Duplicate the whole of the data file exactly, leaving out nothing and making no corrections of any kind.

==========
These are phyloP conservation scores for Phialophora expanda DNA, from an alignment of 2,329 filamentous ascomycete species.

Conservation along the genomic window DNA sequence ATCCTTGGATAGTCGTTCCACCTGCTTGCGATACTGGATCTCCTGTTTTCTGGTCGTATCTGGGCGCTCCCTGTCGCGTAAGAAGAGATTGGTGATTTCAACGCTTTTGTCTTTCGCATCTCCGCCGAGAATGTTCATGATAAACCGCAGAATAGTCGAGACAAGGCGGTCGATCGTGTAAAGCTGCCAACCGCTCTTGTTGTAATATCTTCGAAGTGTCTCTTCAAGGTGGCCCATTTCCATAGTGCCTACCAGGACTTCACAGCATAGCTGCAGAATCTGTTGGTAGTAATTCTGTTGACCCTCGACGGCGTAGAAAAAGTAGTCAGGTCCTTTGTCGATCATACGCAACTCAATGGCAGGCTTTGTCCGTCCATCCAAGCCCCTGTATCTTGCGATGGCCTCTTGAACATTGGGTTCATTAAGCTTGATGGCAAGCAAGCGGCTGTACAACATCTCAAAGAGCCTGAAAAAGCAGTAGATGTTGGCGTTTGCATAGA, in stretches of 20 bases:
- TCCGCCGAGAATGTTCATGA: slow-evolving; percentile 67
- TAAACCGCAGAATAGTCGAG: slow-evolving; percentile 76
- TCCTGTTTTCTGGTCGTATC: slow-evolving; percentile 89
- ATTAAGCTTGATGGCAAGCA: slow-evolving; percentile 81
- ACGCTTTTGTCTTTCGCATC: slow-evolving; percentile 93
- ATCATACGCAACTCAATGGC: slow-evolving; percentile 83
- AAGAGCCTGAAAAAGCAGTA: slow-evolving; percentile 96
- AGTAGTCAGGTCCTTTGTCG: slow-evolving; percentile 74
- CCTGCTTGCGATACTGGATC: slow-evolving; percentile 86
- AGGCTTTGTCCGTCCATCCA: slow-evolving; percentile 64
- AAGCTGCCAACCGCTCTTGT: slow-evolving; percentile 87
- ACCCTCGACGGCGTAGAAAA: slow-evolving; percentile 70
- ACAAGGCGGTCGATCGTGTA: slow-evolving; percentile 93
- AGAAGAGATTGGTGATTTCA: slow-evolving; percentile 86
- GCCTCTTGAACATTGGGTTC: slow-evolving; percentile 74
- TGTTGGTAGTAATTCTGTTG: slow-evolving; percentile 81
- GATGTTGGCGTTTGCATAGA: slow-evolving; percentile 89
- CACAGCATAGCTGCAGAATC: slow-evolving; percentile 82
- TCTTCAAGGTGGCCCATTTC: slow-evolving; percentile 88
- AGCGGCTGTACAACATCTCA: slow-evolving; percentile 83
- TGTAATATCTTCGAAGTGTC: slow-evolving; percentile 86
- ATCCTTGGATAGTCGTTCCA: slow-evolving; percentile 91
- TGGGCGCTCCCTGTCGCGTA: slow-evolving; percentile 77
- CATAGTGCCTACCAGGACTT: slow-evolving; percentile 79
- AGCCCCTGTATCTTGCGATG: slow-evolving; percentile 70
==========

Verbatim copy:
These are phyloP conservation scores for Phialophora expanda DNA, from an alignment of 2,329 filamentous ascomycete species.

Conservation along the genomic window DNA sequence ATCCTTGGATAGTCGTTCCACCTGCTTGCGATACTGGATCTCCTGTTTTCTGGTCGTATCTGGGCGCTCCCTGTCGCGTAAGAAGAGATTGGTGATTTCAACGCTTTTGTCTTTCGCATCTCCGCCGAGAATGTTCATGATAAACCGCAGAATAGTCGAGACAAGGCGGTCGATCGTGTAAAGCTGCCAACCGCTCTTGTTGTAATATCTTCGAAGTGTCTCTTCAAGGTGGCCCATTTCCATAGTGCCTACCAGGACTTCACAGCATAGCTGCAGAATCTGTTGGTAGTAATTCTGTTGACCCTCGACGGCGTAGAAAAAGTAGTCAGGTCCTTTGTCGATCATACGCAACTCAATGGCAGGCTTTGTCCGTCCATCCAAGCCCCTGTATCTTGCGATGGCCTCTTGAACATTGGGTTCATTAAGCTTGATGGCAAGCAAGCGGCTGTACAACATCTCAAAGAGCCTGAAAAAGCAGTAGATGTTGGCGTTTGCATAGA, in stretches of 20 bases:
- TCCGCCGAGAATGTTCATGA: slow-evolving; percentile 67
- TAAACCGCAGAATAGTCGAG: slow-evolving; percentile 76
- TCCTGTTTTCTGGTCGTATC: slow-evolving; percentile 89
- ATTAAGCTTGATGGCAAGCA: slow-evolving; percentile 81
- ACGCTTTTGTCTTTCGCATC: slow-evolving; percentile 93
- ATCATACGCAACTCAATGGC: slow-evolving; percentile 83
- AAGAGCCTGAAAAAGCAGTA: slow-evolving; percentile 96
- AGTAGTCAGGTCCTTTGTCG: slow-evolving; percentile 74
- CCTGCTTGCGATACTGGATC: slow-evolving; percentile 86
- AGGCTTTGTCCGTCCATCCA: slow-evolving; percentile 64
- AAGCTGCCAACCGCTCTTGT: slow-evolving; percentile 87
- ACCCTCGACGGCGTAGAAAA: slow-evolving; percentile 70
- ACAAGGCGGTCGATCGTGTA: slow-evolving; percentile 93
- AGAAGAGATTGGTGATTTCA: slow-evolving; percentile 86
- GCCTCTTGAACATTGGGTTC: slow-evolving; percentile 74
- TGTTGGTAGTAATTCTGTTG: slow-evolving; percentile 81
- GATGTTGGCGTTTGCATAGA: slow-evolving; percentile 89
- CACAGCATAGCTGCAGAATC: slow-evolving; percentile 82
- TCTTCAAGGTGGCCCATTTC: slow-evolving; percentile 88
- AGCGGCTGTACAACATCTCA: slow-evolving; percentile 83
- TGTAATATCTTCGAAGTGTC: slow-evolving; percentile 86
- ATCCTTGGATAGTCGTTCCA: slow-evolving; percentile 91
- TGGGCGCTCCCTGTCGCGTA: slow-evolving; percentile 77
- CATAGTGCCTACCAGGACTT: slow-evolving; percentile 79
- AGCCCCTGTATCTTGCGATG: slow-evolving; percentile 70